1.Party Spirit in the Church, chs 1-4
2.Moral Disorders in the Church, chs 5-7
3.Social Relations in the Church, chs 8-11
a.The Use of Christian Liberty, ch 8
b.The Apostle’s Example, ch 9
i.He Defends His Apostleship & Rights,(1-6)
ii.His Right to Support, (7-14)
iii.The Reason for His Self-Denial, (15-18)
iv.His Method and Motivation, (19-23)
v.The Real Reward, (24-27)
c.A Warning Example, the Israelites in the Wilderness, ch 10
d.Decorum in Public Worship, ch 11
4.Spiritual Gifts in the Church, chs 12-14
5.Fundamental Doctrine of the Church, ch 15
6.Conclusion of the Letter, ch 16
B. He Defends His Apostleship & Rights, (1-6)
1.His Apostleship: 1 Am I not free? Am I not an apostle? Have I not seen Jesus our Lord? Are you not my work in the Lord? 2 If to others I am not an apostle, at least I am to you; for you are the seal of my apostleship in the Lord.
a.‘Am I not free’ – echoes back to chapter 8, on liberty
b.‘Am I not an apostle’ – his voluntary restriction of his liberty, 8:13, is not to be taken as evidence to claim Paul does not have apostolic authority
c.‘Have I not seen …’ – though not specifically stated in Acts 9:1-9, where he was struck blind, his use of ‘Lord’ then, these words, and his account to Agrippa (Acts 26:12-19) of this vision, make it certain he saw the risen Lord Jesus Christ.
d.‘If to others …’ – To Corinth, Paul came alone to plant a church there.
2.His Rights: 3 My defence to those who examine me is this: 4 Do we not have a right to eat and drink? 5 Do we not have a right to take along a believing wife, even as the rest of the apostles, and the brothers of the Lord, and Cephas? 6 Or do only Barnabas and I not have a right to refrain from working?
a.‘Right to eat …’ – another echo back to chapter 8, on liberty in eating
b.Paul seems to have been celibate, but that was not an apostolic requirement as other apostles were married, and specifically Peter was (Matthew 8:14).
c.Paul and Barnabas seem to have made it a practice not to solicit funds for themselves from the young churches: this was specifically the case in Corinth where he worked at first at his tent-making trade (Acts 18:1-5)
C. His Right to Support (7-14)
1.Secular Examples: 7 Who at any time serves as a soldier at his own expense? Who plants a vineyard, and does not eat the fruit of it? Or who tends a flock and does not use the milk of the flock?
a.One obvious example from the Empire: soldiers
b.Two universally familiar examples from agriculture:
a.The Human Analogies (8-10) – 8 I am not speaking these things according to human judgment, am I? Or does not the Law also say these things? 9 For it is written in the Law of Moses, “you shall not muzzle the ox while he is threshing.” God is not concerned about oxen, is He? 10 Or is He speaking altogether for our sake? Yes, for our sake it was written, because the plowman ought to plow in hope, and the thresher to thresh in hope of sharing the crops.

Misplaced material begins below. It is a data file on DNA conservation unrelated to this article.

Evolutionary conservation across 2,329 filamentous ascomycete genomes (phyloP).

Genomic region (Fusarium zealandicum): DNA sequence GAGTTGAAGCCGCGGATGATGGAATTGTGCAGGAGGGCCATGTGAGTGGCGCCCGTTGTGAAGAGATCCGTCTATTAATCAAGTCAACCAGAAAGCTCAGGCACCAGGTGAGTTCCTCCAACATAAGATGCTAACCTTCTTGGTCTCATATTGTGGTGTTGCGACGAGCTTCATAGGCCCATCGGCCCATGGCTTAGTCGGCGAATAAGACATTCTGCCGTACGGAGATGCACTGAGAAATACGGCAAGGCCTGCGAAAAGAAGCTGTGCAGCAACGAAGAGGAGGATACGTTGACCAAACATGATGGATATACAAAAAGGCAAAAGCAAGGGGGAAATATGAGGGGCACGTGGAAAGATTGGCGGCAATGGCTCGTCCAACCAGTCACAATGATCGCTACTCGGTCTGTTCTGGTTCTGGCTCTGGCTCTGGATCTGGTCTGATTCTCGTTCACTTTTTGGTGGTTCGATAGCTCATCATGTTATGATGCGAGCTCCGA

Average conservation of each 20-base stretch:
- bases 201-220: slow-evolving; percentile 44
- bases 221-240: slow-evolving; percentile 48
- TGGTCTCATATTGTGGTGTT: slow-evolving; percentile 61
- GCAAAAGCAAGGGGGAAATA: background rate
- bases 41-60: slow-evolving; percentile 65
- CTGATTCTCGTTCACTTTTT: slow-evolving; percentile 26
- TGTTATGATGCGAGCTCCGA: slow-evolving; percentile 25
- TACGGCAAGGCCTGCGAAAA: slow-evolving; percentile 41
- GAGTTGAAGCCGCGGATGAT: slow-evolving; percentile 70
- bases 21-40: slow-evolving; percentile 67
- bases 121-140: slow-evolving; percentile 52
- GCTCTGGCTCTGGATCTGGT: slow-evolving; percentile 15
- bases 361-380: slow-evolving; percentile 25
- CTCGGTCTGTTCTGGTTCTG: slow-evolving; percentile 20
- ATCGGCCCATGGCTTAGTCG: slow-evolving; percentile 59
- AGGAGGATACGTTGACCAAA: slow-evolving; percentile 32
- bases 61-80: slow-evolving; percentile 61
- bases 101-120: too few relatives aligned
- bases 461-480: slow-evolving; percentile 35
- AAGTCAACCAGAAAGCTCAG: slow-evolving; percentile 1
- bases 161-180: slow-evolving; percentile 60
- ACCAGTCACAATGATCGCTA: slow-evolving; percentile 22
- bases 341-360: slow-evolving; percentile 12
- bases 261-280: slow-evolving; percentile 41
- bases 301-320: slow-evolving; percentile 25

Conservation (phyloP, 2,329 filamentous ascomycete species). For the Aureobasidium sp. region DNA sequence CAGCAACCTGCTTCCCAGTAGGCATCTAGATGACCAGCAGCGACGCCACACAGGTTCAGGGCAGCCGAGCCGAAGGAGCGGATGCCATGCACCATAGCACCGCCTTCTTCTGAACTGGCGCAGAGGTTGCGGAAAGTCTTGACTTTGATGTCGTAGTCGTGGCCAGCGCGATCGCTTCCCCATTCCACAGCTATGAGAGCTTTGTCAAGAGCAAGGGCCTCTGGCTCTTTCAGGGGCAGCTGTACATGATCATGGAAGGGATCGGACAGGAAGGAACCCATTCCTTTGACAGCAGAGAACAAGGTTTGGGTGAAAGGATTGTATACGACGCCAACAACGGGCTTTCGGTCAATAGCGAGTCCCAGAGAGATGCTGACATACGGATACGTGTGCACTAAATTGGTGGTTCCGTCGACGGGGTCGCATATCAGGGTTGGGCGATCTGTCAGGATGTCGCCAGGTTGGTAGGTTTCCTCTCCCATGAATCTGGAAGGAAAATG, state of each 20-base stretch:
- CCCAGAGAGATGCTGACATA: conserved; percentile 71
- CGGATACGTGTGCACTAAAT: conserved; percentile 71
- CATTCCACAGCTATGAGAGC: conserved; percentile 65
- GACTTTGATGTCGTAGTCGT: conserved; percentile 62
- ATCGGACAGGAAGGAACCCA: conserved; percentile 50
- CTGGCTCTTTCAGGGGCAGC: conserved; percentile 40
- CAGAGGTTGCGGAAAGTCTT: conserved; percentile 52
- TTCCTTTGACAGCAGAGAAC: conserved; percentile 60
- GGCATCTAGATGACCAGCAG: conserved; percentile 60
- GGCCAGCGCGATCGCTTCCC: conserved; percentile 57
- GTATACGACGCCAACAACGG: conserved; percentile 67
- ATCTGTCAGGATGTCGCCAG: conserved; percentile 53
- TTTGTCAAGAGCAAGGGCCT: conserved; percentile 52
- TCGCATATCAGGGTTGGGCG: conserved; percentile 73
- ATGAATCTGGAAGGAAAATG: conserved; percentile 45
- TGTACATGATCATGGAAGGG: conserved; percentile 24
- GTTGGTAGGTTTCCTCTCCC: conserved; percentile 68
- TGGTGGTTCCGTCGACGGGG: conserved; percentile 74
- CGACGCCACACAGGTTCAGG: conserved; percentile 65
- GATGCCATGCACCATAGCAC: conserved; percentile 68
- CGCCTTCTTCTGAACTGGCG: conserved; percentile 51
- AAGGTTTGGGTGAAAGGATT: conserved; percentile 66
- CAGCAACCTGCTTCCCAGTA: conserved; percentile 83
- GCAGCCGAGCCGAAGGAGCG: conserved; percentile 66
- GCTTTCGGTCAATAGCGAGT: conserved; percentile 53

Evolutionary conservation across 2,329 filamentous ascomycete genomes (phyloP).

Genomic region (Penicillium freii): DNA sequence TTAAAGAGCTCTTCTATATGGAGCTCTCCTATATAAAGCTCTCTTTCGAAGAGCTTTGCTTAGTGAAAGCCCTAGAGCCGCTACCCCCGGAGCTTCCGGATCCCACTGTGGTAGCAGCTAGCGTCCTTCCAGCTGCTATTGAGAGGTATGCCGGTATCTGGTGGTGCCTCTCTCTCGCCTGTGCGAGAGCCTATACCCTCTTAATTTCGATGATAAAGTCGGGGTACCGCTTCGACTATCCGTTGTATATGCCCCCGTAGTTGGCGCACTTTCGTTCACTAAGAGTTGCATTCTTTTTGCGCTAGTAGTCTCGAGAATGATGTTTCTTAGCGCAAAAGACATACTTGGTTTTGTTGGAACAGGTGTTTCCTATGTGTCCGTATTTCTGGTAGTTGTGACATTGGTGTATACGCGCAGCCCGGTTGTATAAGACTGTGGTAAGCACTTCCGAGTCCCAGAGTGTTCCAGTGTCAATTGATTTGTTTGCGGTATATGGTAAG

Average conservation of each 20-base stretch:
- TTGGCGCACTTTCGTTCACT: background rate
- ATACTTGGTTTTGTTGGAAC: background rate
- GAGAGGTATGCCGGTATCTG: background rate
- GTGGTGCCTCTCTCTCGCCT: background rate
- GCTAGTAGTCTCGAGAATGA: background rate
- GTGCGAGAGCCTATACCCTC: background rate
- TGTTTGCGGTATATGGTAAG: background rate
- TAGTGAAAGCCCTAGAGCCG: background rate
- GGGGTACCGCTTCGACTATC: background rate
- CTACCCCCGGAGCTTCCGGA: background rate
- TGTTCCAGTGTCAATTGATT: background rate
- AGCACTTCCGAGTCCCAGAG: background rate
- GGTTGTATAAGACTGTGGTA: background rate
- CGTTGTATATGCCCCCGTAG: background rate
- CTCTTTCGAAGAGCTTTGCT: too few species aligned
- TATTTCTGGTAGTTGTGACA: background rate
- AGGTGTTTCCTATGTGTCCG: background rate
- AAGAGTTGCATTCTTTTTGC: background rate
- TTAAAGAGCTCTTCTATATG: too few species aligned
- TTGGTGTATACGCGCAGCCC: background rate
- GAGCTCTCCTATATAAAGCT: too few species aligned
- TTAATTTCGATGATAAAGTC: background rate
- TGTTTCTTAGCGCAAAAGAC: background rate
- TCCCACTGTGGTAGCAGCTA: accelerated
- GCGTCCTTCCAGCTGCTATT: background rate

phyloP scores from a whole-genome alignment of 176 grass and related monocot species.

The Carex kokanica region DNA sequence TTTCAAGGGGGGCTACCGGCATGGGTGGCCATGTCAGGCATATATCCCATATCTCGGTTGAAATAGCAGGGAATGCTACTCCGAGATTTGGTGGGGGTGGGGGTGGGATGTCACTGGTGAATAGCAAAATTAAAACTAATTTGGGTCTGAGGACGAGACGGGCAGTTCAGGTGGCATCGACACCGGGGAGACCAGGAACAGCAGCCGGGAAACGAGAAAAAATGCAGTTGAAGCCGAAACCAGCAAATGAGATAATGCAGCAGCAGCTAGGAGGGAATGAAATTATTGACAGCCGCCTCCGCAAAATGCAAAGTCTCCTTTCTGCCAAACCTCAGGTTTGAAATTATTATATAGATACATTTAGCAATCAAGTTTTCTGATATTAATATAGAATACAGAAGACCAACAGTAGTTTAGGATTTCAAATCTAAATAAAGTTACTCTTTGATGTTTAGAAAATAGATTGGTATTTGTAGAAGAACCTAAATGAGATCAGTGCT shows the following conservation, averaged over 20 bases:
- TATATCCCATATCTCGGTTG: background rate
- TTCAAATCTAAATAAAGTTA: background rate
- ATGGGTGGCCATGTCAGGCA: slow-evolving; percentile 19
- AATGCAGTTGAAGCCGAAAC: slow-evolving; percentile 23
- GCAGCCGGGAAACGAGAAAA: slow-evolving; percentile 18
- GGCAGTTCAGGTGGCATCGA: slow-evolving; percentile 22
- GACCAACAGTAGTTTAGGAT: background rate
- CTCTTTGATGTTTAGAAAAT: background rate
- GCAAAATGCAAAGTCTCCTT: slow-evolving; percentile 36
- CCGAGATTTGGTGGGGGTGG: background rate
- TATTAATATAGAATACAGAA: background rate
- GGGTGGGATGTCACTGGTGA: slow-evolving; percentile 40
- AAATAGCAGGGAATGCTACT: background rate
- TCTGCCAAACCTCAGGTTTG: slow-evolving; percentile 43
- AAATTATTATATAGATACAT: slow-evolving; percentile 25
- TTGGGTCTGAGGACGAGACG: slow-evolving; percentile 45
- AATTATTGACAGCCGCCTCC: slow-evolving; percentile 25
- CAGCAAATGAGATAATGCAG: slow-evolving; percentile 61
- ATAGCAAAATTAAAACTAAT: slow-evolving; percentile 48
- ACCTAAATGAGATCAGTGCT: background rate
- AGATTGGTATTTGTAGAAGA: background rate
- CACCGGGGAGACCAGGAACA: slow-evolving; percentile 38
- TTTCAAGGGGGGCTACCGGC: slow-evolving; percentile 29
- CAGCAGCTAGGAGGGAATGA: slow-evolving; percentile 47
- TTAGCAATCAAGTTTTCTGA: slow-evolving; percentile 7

i.‘… human judgment … the Law …’ – from the natural to supernatural
ii.The agricultural theme continues
(1) the Law concerning the threshing ox
(2) justice to the ploughman
(3) justice to the thresher
iii.‘God is not concerned about oxen, is He?’ is what is called a rhetorical question; the question expects the answer, ‘No, He is not concerned.’. This answer is a grammatical requirement of the language used
(1) is not affected by the fact that God does show Himself concerned with His natural creation, Psalm 104:10-18, 25-28; 147:8-9; etc.
(2) directs our attention to this Law as a principle to be followed.
b.The Spiritual Analogies (11-13) – 11 If we sowed spiritual things in you, is it too much if we should reap material things from you? 12 If others share the right over you, do we not more? Nevertheless, we did not use this right, but we endure all things, that we may cause no hindrance to the gospel of Christ. 13 Do you not know that those who perform sacred services eat the food of the temple, and those who attend regularly to the altar have their share with the altar?
i.The agricultural theme is carried into the spiritual realm
ii.Spiritual sowing is just as worthy of payment as is agricultural sowing
iii.It was specified in Leviticus for OT; so also here in the NT age
3.The Definitive statement (14) – 14 So also the Lord directed those who proclaim the gospel to get their living from the gospel.
a.Lest there be any misunderstanding, it is clearly stated that Christian workers are covered by ‘The labourer is worthy of his wages,’ 1 Timothy 5:18